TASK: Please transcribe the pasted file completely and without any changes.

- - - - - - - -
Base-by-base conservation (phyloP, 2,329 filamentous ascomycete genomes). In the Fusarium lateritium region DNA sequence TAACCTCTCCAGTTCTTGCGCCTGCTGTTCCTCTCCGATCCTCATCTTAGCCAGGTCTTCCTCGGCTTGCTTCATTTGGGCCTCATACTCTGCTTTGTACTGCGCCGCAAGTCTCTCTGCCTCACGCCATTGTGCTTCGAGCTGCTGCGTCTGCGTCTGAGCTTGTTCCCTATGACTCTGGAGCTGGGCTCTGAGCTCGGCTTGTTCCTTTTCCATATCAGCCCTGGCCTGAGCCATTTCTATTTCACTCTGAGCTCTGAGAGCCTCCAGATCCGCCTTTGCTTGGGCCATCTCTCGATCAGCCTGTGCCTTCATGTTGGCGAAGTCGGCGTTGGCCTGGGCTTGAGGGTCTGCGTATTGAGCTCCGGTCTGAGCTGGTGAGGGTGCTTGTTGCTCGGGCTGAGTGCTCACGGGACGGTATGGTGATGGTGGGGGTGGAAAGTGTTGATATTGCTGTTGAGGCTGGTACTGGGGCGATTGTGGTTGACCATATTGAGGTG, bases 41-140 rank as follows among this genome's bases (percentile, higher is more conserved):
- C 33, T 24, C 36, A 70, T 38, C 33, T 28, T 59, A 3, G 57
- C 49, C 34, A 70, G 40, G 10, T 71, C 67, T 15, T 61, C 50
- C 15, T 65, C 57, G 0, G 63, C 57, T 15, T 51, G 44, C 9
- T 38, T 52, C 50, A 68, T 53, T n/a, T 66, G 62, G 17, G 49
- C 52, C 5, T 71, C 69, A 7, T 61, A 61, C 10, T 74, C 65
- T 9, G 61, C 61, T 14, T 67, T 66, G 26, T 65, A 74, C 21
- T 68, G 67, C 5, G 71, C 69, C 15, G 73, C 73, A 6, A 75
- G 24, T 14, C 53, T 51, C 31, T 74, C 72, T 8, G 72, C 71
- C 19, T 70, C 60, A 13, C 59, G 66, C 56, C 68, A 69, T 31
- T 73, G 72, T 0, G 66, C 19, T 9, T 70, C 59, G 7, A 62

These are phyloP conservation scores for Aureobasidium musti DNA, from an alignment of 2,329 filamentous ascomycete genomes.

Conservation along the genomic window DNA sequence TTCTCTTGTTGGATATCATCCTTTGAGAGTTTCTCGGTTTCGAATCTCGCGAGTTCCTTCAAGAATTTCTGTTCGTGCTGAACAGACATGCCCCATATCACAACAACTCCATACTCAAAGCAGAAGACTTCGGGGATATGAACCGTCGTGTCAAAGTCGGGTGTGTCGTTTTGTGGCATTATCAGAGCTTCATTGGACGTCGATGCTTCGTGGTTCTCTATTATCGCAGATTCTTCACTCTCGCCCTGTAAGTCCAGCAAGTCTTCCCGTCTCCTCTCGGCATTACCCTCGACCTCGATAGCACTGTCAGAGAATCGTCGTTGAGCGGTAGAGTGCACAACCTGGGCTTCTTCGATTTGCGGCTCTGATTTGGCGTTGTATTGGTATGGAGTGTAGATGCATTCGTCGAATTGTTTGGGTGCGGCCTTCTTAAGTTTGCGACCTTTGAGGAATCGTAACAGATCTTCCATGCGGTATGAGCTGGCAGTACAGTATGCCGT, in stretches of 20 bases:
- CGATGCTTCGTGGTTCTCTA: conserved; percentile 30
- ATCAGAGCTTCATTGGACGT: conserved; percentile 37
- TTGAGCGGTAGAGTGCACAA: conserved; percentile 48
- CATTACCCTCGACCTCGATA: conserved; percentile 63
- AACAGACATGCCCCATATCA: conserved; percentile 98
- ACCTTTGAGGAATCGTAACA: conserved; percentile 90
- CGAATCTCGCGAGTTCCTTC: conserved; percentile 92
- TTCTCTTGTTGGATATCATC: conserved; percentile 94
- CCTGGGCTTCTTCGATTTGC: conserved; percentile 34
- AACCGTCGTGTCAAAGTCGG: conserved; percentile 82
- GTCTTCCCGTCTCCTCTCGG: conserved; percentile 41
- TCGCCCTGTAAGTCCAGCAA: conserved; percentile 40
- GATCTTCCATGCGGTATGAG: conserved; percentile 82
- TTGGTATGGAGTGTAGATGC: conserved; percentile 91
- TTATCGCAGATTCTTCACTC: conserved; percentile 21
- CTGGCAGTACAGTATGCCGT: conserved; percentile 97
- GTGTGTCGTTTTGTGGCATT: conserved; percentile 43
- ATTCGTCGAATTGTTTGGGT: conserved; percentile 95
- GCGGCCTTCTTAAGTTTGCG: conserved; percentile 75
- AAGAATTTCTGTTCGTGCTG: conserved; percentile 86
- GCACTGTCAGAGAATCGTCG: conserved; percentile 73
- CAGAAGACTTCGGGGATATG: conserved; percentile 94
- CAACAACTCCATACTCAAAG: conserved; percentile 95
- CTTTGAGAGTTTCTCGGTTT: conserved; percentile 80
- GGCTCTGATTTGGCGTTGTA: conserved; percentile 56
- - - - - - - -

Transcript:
Base-by-base conservation (phyloP, 2,329 filamentous ascomycete genomes). In the Fusarium lateritium region DNA sequence TAACCTCTCCAGTTCTTGCGCCTGCTGTTCCTCTCCGATCCTCATCTTAGCCAGGTCTTCCTCGGCTTGCTTCATTTGGGCCTCATACTCTGCTTTGTACTGCGCCGCAAGTCTCTCTGCCTCACGCCATTGTGCTTCGAGCTGCTGCGTCTGCGTCTGAGCTTGTTCCCTATGACTCTGGAGCTGGGCTCTGAGCTCGGCTTGTTCCTTTTCCATATCAGCCCTGGCCTGAGCCATTTCTATTTCACTCTGAGCTCTGAGAGCCTCCAGATCCGCCTTTGCTTGGGCCATCTCTCGATCAGCCTGTGCCTTCATGTTGGCGAAGTCGGCGTTGGCCTGGGCTTGAGGGTCTGCGTATTGAGCTCCGGTCTGAGCTGGTGAGGGTGCTTGTTGCTCGGGCTGAGTGCTCACGGGACGGTATGGTGATGGTGGGGGTGGAAAGTGTTGATATTGCTGTTGAGGCTGGTACTGGGGCGATTGTGGTTGACCATATTGAGGTG, bases 41-140 rank as follows among this genome's bases (percentile, higher is more conserved):
- C 33, T 24, C 36, A 70, T 38, C 33, T 28, T 59, A 3, G 57
- C 49, C 34, A 70, G 40, G 10, T 71, C 67, T 15, T 61, C 50
- C 15, T 65, C 57, G 0, G 63, C 57, T 15, T 51, G 44, C 9
- T 38, T 52, C 50, A 68, T 53, T n/a, T 66, G 62, G 17, G 49
- C 52, C 5, T 71, C 69, A 7, T 61, A 61, C 10, T 74, C 65
- T 9, G 61, C 61, T 14, T 67, T 66, G 26, T 65, A 74, C 21
- T 68, G 67, C 5, G 71, C 69, C 15, G 73, C 73, A 6, A 75
- G 24, T 14, C 53, T 51, C 31, T 74, C 72, T 8, G 72, C 71
- C 19, T 70, C 60, A 13, C 59, G 66, C 56, C 68, A 69, T 31
- T 73, G 72, T 0, G 66, C 19, T 9, T 70, C 59, G 7, A 62

These are phyloP conservation scores for Aureobasidium musti DNA, from an alignment of 2,329 filamentous ascomycete genomes.

Conservation along the genomic window DNA sequence TTCTCTTGTTGGATATCATCCTTTGAGAGTTTCTCGGTTTCGAATCTCGCGAGTTCCTTCAAGAATTTCTGTTCGTGCTGAACAGACATGCCCCATATCACAACAACTCCATACTCAAAGCAGAAGACTTCGGGGATATGAACCGTCGTGTCAAAGTCGGGTGTGTCGTTTTGTGGCATTATCAGAGCTTCATTGGACGTCGATGCTTCGTGGTTCTCTATTATCGCAGATTCTTCACTCTCGCCCTGTAAGTCCAGCAAGTCTTCCCGTCTCCTCTCGGCATTACCCTCGACCTCGATAGCACTGTCAGAGAATCGTCGTTGAGCGGTAGAGTGCACAACCTGGGCTTCTTCGATTTGCGGCTCTGATTTGGCGTTGTATTGGTATGGAGTGTAGATGCATTCGTCGAATTGTTTGGGTGCGGCCTTCTTAAGTTTGCGACCTTTGAGGAATCGTAACAGATCTTCCATGCGGTATGAGCTGGCAGTACAGTATGCCGT, in stretches of 20 bases:
- CGATGCTTCGTGGTTCTCTA: conserved; percentile 30
- ATCAGAGCTTCATTGGACGT: conserved; percentile 37
- TTGAGCGGTAGAGTGCACAA: conserved; percentile 48
- CATTACCCTCGACCTCGATA: conserved; percentile 63
- AACAGACATGCCCCATATCA: conserved; percentile 98
- ACCTTTGAGGAATCGTAACA: conserved; percentile 90
- CGAATCTCGCGAGTTCCTTC: conserved; percentile 92
- TTCTCTTGTTGGATATCATC: conserved; percentile 94
- CCTGGGCTTCTTCGATTTGC: conserved; percentile 34
- AACCGTCGTGTCAAAGTCGG: conserved; percentile 82
- GTCTTCCCGTCTCCTCTCGG: conserved; percentile 41
- TCGCCCTGTAAGTCCAGCAA: conserved; percentile 40
- GATCTTCCATGCGGTATGAG: conserved; percentile 82
- TTGGTATGGAGTGTAGATGC: conserved; percentile 91
- TTATCGCAGATTCTTCACTC: conserved; percentile 21
- CTGGCAGTACAGTATGCCGT: conserved; percentile 97
- GTGTGTCGTTTTGTGGCATT: conserved; percentile 43
- ATTCGTCGAATTGTTTGGGT: conserved; percentile 95
- GCGGCCTTCTTAAGTTTGCG: conserved; percentile 75
- AAGAATTTCTGTTCGTGCTG: conserved; percentile 86
- GCACTGTCAGAGAATCGTCG: conserved; percentile 73
- CAGAAGACTTCGGGGATATG: conserved; percentile 94
- CAACAACTCCATACTCAAAG: conserved; percentile 95
- CTTTGAGAGTTTCTCGGTTT: conserved; percentile 80
- GGCTCTGATTTGGCGTTGTA: conserved; percentile 56